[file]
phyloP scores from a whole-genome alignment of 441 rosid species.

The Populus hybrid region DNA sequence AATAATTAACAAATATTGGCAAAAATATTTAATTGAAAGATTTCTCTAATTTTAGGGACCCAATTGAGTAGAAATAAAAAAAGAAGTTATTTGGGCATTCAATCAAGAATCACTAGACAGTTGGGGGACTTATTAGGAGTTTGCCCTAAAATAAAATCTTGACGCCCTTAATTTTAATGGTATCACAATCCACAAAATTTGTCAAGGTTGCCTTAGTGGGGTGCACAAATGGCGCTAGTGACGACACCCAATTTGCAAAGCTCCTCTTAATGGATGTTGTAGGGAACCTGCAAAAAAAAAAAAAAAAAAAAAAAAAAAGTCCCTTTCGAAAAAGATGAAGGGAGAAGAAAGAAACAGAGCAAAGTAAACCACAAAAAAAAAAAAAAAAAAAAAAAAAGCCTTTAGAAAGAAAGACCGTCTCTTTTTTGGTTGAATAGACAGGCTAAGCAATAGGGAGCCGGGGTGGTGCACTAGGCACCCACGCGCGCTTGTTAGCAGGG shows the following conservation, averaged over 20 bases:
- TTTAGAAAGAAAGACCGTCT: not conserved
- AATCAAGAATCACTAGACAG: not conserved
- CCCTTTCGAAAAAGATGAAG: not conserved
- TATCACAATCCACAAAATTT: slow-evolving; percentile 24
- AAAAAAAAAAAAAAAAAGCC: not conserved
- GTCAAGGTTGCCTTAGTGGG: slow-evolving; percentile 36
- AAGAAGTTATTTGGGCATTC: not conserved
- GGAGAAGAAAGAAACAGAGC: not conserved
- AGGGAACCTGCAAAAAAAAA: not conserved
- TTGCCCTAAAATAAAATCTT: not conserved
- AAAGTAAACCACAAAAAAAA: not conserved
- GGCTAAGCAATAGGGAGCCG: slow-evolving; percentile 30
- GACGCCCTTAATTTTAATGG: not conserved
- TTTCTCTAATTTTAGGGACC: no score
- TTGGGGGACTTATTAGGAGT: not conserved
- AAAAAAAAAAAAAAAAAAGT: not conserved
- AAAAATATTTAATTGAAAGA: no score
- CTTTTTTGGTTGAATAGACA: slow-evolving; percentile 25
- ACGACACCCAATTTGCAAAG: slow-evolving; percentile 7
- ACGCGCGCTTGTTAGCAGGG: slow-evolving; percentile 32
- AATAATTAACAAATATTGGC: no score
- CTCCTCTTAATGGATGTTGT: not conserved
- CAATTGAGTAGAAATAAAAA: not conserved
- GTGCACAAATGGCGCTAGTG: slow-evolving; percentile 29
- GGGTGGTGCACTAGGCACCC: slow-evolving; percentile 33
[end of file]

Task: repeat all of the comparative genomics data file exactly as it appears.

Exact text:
phyloP scores from a whole-genome alignment of 441 rosid species.

The Populus hybrid region DNA sequence AATAATTAACAAATATTGGCAAAAATATTTAATTGAAAGATTTCTCTAATTTTAGGGACCCAATTGAGTAGAAATAAAAAAAGAAGTTATTTGGGCATTCAATCAAGAATCACTAGACAGTTGGGGGACTTATTAGGAGTTTGCCCTAAAATAAAATCTTGACGCCCTTAATTTTAATGGTATCACAATCCACAAAATTTGTCAAGGTTGCCTTAGTGGGGTGCACAAATGGCGCTAGTGACGACACCCAATTTGCAAAGCTCCTCTTAATGGATGTTGTAGGGAACCTGCAAAAAAAAAAAAAAAAAAAAAAAAAAAGTCCCTTTCGAAAAAGATGAAGGGAGAAGAAAGAAACAGAGCAAAGTAAACCACAAAAAAAAAAAAAAAAAAAAAAAAAGCCTTTAGAAAGAAAGACCGTCTCTTTTTTGGTTGAATAGACAGGCTAAGCAATAGGGAGCCGGGGTGGTGCACTAGGCACCCACGCGCGCTTGTTAGCAGGG shows the following conservation, averaged over 20 bases:
- TTTAGAAAGAAAGACCGTCT: not conserved
- AATCAAGAATCACTAGACAG: not conserved
- CCCTTTCGAAAAAGATGAAG: not conserved
- TATCACAATCCACAAAATTT: slow-evolving; percentile 24
- AAAAAAAAAAAAAAAAAGCC: not conserved
- GTCAAGGTTGCCTTAGTGGG: slow-evolving; percentile 36
- AAGAAGTTATTTGGGCATTC: not conserved
- GGAGAAGAAAGAAACAGAGC: not conserved
- AGGGAACCTGCAAAAAAAAA: not conserved
- TTGCCCTAAAATAAAATCTT: not conserved
- AAAGTAAACCACAAAAAAAA: not conserved
- GGCTAAGCAATAGGGAGCCG: slow-evolving; percentile 30
- GACGCCCTTAATTTTAATGG: not conserved
- TTTCTCTAATTTTAGGGACC: no score
- TTGGGGGACTTATTAGGAGT: not conserved
- AAAAAAAAAAAAAAAAAAGT: not conserved
- AAAAATATTTAATTGAAAGA: no score
- CTTTTTTGGTTGAATAGACA: slow-evolving; percentile 25
- ACGACACCCAATTTGCAAAG: slow-evolving; percentile 7
- ACGCGCGCTTGTTAGCAGGG: slow-evolving; percentile 32
- AATAATTAACAAATATTGGC: no score
- CTCCTCTTAATGGATGTTGT: not conserved
- CAATTGAGTAGAAATAAAAA: not conserved
- GTGCACAAATGGCGCTAGTG: slow-evolving; percentile 29
- GGGTGGTGCACTAGGCACCC: slow-evolving; percentile 33